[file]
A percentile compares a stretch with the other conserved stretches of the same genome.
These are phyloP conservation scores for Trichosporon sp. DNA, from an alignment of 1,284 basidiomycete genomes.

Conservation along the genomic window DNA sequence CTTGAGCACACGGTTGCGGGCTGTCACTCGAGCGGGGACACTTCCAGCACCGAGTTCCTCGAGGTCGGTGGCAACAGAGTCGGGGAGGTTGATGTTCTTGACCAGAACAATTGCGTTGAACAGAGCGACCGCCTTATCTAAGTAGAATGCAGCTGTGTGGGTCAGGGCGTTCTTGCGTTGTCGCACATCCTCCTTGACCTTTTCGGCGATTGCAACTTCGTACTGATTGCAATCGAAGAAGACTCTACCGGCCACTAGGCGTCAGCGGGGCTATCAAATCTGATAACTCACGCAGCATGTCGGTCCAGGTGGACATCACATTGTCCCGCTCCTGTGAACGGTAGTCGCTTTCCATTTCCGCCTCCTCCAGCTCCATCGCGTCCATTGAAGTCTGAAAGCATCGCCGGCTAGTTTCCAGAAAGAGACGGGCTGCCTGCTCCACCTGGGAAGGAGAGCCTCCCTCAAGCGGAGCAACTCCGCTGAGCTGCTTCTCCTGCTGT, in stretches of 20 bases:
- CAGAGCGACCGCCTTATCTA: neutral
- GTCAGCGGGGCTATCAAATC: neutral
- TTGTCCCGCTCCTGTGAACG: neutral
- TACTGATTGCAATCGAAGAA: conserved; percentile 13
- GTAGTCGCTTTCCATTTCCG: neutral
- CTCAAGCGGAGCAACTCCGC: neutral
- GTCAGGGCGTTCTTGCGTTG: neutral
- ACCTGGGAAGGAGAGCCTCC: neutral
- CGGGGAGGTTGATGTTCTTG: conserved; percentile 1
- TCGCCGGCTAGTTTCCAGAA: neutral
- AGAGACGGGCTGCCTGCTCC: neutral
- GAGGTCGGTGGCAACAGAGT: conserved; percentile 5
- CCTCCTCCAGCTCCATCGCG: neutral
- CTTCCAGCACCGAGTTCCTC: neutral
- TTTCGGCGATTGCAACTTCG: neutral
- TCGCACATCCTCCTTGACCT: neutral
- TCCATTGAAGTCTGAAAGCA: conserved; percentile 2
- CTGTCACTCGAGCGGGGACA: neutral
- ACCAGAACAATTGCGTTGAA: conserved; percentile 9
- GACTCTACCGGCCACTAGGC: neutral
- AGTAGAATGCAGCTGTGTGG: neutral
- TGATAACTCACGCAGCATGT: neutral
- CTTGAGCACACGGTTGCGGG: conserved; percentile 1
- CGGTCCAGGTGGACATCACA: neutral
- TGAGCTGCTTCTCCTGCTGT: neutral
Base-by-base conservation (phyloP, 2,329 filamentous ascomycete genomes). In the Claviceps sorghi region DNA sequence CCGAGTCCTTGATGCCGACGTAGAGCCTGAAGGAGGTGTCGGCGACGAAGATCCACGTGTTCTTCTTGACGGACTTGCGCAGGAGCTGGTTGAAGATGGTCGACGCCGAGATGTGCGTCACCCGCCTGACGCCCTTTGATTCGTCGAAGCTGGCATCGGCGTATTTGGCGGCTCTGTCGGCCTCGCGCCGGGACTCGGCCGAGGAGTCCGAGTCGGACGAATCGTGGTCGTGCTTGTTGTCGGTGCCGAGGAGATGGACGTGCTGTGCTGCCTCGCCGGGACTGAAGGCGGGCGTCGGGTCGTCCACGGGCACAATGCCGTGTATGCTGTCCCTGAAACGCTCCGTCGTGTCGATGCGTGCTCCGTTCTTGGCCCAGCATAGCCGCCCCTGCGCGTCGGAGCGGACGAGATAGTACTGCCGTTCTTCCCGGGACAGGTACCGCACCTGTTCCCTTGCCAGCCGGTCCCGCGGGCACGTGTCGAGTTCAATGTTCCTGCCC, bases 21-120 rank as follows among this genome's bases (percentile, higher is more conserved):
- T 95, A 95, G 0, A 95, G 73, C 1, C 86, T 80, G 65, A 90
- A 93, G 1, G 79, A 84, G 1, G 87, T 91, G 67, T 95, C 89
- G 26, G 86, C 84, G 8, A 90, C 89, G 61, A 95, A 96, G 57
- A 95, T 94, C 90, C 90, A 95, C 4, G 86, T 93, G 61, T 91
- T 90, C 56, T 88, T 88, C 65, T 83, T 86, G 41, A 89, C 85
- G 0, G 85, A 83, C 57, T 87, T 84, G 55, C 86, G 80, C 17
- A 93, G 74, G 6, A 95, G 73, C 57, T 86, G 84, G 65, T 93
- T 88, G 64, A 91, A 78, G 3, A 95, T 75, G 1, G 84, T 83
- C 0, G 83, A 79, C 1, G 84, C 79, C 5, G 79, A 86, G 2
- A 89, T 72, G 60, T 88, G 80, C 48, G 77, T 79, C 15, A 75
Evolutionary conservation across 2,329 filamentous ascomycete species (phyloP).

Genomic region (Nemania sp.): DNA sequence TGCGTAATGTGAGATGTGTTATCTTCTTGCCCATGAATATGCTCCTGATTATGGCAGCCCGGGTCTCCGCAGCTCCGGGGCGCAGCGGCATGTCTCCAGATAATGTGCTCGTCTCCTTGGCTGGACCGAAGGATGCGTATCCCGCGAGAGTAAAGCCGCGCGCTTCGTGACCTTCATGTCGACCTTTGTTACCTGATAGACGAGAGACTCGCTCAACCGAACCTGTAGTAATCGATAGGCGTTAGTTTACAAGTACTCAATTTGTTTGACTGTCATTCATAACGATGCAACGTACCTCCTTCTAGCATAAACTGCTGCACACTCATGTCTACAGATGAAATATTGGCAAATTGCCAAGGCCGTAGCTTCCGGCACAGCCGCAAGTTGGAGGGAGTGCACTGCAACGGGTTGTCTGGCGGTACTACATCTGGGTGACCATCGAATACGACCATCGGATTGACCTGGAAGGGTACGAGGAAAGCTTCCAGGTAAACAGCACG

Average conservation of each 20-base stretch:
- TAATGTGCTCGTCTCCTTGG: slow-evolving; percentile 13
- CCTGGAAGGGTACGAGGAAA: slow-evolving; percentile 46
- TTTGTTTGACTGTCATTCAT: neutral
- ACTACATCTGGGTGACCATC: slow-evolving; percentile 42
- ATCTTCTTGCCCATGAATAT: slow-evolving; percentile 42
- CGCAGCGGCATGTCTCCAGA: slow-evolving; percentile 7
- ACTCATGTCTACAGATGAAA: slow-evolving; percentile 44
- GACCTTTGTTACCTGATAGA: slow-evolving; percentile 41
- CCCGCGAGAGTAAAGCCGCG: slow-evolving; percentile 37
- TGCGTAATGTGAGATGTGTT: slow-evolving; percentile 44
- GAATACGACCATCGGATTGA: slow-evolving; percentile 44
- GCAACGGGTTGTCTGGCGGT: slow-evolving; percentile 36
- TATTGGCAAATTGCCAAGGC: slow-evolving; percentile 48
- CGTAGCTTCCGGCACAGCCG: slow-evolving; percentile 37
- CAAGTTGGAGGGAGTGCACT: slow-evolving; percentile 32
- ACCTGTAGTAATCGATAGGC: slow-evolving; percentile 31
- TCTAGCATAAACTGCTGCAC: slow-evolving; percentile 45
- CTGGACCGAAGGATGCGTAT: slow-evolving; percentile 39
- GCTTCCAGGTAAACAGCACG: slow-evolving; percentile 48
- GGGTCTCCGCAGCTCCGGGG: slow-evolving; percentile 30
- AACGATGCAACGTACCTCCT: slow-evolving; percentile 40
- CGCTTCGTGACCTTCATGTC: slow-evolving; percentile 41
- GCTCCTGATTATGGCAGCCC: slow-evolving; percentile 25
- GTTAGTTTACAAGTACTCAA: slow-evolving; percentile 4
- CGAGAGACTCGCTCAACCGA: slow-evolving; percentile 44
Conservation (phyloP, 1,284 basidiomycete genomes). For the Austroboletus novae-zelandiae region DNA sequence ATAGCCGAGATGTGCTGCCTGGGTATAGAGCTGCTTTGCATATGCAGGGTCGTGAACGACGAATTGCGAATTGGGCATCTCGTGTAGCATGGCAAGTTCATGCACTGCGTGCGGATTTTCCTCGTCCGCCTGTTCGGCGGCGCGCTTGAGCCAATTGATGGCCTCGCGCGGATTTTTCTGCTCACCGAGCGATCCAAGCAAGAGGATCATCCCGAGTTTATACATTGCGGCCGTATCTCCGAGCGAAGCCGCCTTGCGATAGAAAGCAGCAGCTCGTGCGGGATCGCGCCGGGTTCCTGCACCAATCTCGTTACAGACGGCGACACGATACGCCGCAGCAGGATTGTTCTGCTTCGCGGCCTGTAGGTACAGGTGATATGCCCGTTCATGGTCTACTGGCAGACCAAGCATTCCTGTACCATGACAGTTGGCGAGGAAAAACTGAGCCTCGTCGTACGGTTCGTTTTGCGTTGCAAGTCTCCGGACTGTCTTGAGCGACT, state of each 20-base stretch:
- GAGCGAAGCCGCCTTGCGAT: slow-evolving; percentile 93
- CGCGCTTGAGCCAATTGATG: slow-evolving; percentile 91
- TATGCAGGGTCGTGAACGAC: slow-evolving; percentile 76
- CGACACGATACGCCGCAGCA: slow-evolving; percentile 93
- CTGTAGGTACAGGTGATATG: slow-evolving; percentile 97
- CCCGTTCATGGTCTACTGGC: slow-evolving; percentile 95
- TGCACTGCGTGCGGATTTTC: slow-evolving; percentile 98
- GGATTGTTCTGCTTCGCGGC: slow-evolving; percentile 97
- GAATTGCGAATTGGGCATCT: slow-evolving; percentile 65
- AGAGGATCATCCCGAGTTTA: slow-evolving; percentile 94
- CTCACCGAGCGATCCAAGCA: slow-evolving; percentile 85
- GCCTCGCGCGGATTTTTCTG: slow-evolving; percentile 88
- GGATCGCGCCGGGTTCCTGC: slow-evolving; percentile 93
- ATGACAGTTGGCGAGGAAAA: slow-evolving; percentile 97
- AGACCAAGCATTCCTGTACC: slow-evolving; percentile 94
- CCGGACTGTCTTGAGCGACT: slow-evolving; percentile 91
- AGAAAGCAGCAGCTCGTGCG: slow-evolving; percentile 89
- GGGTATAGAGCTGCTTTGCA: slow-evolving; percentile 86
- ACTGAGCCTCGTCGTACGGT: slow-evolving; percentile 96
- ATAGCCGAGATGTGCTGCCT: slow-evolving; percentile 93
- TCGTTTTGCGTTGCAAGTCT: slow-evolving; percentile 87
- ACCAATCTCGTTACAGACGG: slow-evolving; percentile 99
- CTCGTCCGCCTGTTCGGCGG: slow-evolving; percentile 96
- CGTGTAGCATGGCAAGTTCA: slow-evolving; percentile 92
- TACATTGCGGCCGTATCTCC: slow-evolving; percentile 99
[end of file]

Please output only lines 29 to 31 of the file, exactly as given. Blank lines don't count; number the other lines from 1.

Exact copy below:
Base-by-base conservation (phyloP, 2,329 filamentous ascomycete genomes). In the Claviceps sorghi region DNA sequence CCGAGTCCTTGATGCCGACGTAGAGCCTGAAGGAGGTGTCGGCGACGAAGATCCACGTGTTCTTCTTGACGGACTTGCGCAGGAGCTGGTTGAAGATGGTCGACGCCGAGATGTGCGTCACCCGCCTGACGCCCTTTGATTCGTCGAAGCTGGCATCGGCGTATTTGGCGGCTCTGTCGGCCTCGCGCCGGGACTCGGCCGAGGAGTCCGAGTCGGACGAATCGTGGTCGTGCTTGTTGTCGGTGCCGAGGAGATGGACGTGCTGTGCTGCCTCGCCGGGACTGAAGGCGGGCGTCGGGTCGTCCACGGGCACAATGCCGTGTATGCTGTCCCTGAAACGCTCCGTCGTGTCGATGCGTGCTCCGTTCTTGGCCCAGCATAGCCGCCCCTGCGCGTCGGAGCGGACGAGATAGTACTGCCGTTCTTCCCGGGACAGGTACCGCACCTGTTCCCTTGCCAGCCGGTCCCGCGGGCACGTGTCGAGTTCAATGTTCCTGCCC, bases 21-120 rank as follows among this genome's bases (percentile, higher is more conserved):
- T 95, A 95, G 0, A 95, G 73, C 1, C 86, T 80, G 65, A 90
- A 93, G 1, G 79, A 84, G 1, G 87, T 91, G 67, T 95, C 89